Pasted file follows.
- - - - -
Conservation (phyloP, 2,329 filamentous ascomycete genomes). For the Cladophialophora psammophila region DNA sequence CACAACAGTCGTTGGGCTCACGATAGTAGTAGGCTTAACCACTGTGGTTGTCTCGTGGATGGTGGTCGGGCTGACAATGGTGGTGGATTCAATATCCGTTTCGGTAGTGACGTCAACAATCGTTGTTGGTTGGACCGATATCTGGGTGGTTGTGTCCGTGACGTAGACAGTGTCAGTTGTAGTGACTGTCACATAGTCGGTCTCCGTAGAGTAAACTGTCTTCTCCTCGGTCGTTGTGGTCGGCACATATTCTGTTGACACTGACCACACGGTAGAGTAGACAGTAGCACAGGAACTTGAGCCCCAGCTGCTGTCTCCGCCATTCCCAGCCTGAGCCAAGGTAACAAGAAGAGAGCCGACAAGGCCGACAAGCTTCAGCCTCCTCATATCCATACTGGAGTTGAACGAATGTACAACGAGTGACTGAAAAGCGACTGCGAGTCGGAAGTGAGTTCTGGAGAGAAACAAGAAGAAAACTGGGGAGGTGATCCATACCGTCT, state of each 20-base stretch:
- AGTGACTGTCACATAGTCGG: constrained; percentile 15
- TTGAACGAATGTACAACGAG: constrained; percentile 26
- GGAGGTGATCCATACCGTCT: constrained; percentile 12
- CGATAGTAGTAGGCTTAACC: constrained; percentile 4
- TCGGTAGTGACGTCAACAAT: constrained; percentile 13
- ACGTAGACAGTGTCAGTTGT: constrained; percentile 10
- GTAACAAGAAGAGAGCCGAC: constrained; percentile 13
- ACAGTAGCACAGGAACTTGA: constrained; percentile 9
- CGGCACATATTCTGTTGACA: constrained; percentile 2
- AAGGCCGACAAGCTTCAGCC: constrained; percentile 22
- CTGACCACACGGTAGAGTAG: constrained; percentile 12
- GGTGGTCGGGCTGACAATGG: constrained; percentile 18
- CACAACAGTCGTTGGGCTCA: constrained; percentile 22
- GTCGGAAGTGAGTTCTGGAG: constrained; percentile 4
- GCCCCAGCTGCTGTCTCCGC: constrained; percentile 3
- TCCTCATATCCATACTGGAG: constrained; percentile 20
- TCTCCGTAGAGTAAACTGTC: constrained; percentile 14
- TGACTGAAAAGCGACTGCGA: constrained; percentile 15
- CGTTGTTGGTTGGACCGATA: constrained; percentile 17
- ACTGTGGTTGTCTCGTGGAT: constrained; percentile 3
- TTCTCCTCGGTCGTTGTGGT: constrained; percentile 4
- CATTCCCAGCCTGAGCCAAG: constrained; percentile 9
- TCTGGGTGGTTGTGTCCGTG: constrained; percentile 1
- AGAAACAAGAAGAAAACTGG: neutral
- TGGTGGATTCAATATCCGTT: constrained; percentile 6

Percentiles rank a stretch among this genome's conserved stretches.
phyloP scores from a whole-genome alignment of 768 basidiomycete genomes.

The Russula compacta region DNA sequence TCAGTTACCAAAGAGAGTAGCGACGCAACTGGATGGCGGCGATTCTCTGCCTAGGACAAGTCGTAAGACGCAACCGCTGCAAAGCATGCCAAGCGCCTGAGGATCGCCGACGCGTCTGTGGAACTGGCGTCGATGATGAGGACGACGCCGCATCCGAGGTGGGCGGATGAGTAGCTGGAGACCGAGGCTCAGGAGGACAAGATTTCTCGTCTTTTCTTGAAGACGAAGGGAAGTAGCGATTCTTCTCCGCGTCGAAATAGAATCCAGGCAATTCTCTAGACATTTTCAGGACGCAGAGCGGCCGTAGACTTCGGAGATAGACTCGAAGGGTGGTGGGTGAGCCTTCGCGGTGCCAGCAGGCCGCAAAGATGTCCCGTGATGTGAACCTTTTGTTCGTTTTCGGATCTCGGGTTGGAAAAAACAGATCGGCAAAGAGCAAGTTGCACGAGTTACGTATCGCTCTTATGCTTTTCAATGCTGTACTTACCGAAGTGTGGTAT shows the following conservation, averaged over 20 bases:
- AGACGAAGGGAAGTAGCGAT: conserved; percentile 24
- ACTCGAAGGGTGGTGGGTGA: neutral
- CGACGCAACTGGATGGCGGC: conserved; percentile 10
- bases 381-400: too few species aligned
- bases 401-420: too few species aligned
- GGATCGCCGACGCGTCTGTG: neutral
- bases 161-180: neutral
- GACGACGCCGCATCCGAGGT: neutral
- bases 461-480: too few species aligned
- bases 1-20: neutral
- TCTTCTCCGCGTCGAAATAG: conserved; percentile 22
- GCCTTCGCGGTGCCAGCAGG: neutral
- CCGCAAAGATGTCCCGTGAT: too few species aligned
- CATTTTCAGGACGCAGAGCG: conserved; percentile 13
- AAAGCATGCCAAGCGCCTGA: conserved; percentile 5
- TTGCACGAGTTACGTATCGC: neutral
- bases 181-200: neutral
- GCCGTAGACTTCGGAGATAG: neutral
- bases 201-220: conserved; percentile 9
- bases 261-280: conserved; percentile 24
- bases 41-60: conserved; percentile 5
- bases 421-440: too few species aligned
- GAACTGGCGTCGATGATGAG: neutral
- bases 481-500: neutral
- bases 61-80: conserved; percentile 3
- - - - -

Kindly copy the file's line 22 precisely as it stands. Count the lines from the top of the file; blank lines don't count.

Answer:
- TTCTCCTCGGTCGTTGTGGT: constrained; percentile 4